Jacob: If you’re active on Twitter, for example, you’ll see different trends. If you follow a trend, you will have more chances for your videos to be found, so what I do when I see a trend is I try to adapt it to my own practice. For example, let’s say there was a trend about a particular song. I’ll figure out how it works for my practice. It can be a 15 second sound where something is looping and you don’t say a word you’re just looking in the camera and then you add a caption.

Tip #5: Interact with (and listen to) your followers

Taly: When you post content that people are really into, you’ll actually get more ideas by reading the comments.

Jacob: TikTok allows you to respond to questions through a video. There’s an account of a family attorney in New York and all he does is respond to questions from the audience about how to get divorced or something like that. He’ll respond to the questions on a video, and that’s his content.

Tip #6: Create videos, but don’t overthink it

Taly: I dedicate half a day, usually on the weekend, where I will film maybe once a week or once every other week. I’ll list the videos I want to film. For example, on a particular day, I keep all outfit changes and then I’ll film videos one after the other – boom boom boom – so it doesn’t take me that long. For the actual editing portion where I’m adding text to the video – I won’t do that until I start posting throughout the week.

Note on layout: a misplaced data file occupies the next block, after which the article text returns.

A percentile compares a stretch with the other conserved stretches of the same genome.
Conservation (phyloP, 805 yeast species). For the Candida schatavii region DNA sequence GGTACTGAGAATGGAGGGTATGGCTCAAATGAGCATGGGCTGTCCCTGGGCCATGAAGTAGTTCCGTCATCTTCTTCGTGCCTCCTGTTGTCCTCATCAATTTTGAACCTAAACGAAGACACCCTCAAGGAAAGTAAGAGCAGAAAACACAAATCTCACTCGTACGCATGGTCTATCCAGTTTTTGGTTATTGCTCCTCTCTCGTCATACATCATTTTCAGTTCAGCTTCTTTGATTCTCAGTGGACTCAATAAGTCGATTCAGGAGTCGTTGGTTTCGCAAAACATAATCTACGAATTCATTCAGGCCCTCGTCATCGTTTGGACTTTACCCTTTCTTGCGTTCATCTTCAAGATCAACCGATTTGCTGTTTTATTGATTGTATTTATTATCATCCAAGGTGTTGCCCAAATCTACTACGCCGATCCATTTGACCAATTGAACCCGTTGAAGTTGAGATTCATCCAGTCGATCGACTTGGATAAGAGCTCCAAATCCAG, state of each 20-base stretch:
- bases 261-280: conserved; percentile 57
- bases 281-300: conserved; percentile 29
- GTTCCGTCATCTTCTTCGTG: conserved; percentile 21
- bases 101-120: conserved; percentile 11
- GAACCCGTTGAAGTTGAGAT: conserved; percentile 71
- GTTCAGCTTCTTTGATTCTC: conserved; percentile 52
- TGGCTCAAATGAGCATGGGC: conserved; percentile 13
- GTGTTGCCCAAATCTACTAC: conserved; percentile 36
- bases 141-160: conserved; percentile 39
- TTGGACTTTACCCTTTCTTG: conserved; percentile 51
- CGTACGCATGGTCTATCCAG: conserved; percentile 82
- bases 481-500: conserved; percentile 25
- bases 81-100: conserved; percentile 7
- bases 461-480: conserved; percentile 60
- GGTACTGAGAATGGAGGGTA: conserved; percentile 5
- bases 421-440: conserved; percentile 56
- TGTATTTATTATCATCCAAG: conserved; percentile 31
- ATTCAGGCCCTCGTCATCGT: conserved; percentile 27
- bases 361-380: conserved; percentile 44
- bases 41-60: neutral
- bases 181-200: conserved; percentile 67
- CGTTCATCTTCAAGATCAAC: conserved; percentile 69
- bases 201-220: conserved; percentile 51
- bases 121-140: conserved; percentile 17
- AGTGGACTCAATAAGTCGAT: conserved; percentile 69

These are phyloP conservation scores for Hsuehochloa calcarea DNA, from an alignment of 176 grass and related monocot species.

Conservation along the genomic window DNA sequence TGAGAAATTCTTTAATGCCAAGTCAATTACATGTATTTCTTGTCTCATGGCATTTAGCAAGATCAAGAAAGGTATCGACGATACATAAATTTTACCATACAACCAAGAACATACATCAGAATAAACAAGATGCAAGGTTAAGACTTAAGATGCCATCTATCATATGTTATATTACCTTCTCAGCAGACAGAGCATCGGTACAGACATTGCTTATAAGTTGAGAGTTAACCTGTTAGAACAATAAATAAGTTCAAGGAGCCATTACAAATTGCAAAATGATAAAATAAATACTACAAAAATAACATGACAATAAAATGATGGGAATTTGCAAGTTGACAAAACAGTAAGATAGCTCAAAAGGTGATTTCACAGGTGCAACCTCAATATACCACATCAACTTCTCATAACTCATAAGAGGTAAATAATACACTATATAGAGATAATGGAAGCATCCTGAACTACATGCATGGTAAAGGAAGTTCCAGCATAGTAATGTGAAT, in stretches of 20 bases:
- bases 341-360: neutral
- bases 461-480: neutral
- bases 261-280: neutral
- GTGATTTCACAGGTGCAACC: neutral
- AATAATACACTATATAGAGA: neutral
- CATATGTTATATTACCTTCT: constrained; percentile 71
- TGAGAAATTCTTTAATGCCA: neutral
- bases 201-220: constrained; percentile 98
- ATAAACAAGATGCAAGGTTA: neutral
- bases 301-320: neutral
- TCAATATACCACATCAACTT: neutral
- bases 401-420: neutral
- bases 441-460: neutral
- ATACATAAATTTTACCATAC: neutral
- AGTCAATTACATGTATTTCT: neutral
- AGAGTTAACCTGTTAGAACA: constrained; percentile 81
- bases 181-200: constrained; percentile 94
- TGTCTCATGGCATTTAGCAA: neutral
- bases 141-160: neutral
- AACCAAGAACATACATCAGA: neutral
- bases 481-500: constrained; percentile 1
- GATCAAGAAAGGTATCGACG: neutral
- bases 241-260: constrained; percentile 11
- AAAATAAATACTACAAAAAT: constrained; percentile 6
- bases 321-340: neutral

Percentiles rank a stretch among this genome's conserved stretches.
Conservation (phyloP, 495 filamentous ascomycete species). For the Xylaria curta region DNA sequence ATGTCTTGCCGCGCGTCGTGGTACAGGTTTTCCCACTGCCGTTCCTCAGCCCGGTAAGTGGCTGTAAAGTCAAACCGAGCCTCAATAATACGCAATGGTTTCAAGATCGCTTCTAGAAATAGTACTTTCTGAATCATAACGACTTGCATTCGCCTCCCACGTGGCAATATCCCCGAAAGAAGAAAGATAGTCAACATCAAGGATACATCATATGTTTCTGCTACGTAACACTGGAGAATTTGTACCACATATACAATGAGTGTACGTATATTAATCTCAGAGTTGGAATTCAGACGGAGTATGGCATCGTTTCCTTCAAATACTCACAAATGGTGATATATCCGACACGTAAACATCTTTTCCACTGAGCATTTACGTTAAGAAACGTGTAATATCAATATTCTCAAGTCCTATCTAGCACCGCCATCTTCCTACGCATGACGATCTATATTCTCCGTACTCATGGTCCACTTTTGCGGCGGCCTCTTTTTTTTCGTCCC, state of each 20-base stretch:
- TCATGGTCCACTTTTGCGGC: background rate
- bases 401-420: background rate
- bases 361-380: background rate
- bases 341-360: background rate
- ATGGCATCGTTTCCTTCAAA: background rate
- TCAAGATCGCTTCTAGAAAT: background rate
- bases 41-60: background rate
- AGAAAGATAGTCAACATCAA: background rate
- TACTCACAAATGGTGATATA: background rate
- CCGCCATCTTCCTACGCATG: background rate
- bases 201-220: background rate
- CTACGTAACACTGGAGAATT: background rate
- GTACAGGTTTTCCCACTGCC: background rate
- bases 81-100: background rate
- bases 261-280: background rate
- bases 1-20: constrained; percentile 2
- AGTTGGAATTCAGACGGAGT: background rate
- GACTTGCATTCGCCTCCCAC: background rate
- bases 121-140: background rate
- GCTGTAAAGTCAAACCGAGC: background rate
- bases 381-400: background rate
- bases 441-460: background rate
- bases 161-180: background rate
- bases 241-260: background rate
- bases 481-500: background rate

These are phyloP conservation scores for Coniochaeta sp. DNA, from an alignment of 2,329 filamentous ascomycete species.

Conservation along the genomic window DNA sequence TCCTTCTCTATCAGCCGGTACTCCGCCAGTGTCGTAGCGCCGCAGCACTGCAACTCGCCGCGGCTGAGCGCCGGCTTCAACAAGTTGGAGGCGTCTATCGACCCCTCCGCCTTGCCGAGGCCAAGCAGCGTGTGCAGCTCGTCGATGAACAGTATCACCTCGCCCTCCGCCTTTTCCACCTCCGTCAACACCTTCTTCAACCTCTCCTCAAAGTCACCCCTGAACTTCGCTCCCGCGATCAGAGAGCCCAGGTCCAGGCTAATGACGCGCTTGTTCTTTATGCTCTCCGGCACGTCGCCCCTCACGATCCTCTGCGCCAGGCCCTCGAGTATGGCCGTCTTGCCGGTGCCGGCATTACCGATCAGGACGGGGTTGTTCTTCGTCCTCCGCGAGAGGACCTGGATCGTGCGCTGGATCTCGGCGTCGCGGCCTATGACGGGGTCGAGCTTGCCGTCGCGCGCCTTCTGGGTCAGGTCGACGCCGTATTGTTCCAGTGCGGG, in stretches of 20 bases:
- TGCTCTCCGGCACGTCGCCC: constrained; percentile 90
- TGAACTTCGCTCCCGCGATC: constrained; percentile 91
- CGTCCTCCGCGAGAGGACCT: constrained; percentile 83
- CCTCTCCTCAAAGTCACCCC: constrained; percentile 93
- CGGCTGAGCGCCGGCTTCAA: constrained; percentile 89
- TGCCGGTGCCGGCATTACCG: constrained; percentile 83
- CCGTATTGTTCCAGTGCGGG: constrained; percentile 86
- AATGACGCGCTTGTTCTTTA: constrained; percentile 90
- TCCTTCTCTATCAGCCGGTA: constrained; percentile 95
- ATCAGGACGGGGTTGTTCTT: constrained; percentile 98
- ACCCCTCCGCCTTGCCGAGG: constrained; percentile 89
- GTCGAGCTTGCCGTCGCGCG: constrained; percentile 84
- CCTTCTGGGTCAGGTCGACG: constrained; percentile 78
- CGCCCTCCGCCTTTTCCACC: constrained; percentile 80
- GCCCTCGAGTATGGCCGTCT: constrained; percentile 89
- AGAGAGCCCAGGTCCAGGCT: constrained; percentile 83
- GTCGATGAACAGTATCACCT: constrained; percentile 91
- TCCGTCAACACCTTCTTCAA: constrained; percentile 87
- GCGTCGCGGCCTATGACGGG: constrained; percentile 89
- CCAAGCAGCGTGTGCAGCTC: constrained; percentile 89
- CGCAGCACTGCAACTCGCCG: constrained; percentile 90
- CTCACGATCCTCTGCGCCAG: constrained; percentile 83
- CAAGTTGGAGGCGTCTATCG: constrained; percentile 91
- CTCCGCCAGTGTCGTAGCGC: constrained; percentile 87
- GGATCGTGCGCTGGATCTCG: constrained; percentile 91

Alex: I’ve put lots of time into videos that went nowhere and for others, I threw something together and it went viral. I think the hidden lesson is that you don’t always know what’s going to resonate with your audience. And, at the end of the day, the algorithm has a mind of its own.

Tip #7: Be wary of pitfalls, ethical or otherwise

Taly: When I post I definitely make sure I write in the caption or in a hashtag that it is not legal advice and is legal information. If you want to make sure there aren’t going to be any issues, that’s the best kind of approach.

Niki: In terms of usage of swear words in background songs, there are actually TikTok creators who rework songs and remove those words from them. So if you truly want to hop onto a specific trend but are concerned about the language in a song, you can find one of those creators.

Tip #8: Don’t let negative comments slow you down

Taly: Sometimes, there are negative comments on your post. It’s important not to take things personally when people write mean comments. It happens to everybody so just ignore them.

Tip #9: Reap the benefits

Jacob: One way we monetize TikTok is by sending people to book paid consultations. People book them from the link in my TikTok bio, and it has been so popular that I’ve literally been booked out months ahead. And so from those consultations, we’ve been able to convert leads to actual clients – with zero money spent on marketing.

Alex: I probably generate half a million in the sales pipeline every month, and a good number of those get converted to closed deals for Ironclad.

Taly: For my personal injury clients, I’m getting cases and a lot of inquiries from all over America, sometimes even Canada. I actually just settled a case I got from TikTok and got very good results for my client.

With these tips, you’re now equipped to thrive in the TikTok universe. For more useful nuggets of information, tune in to the full webinar here.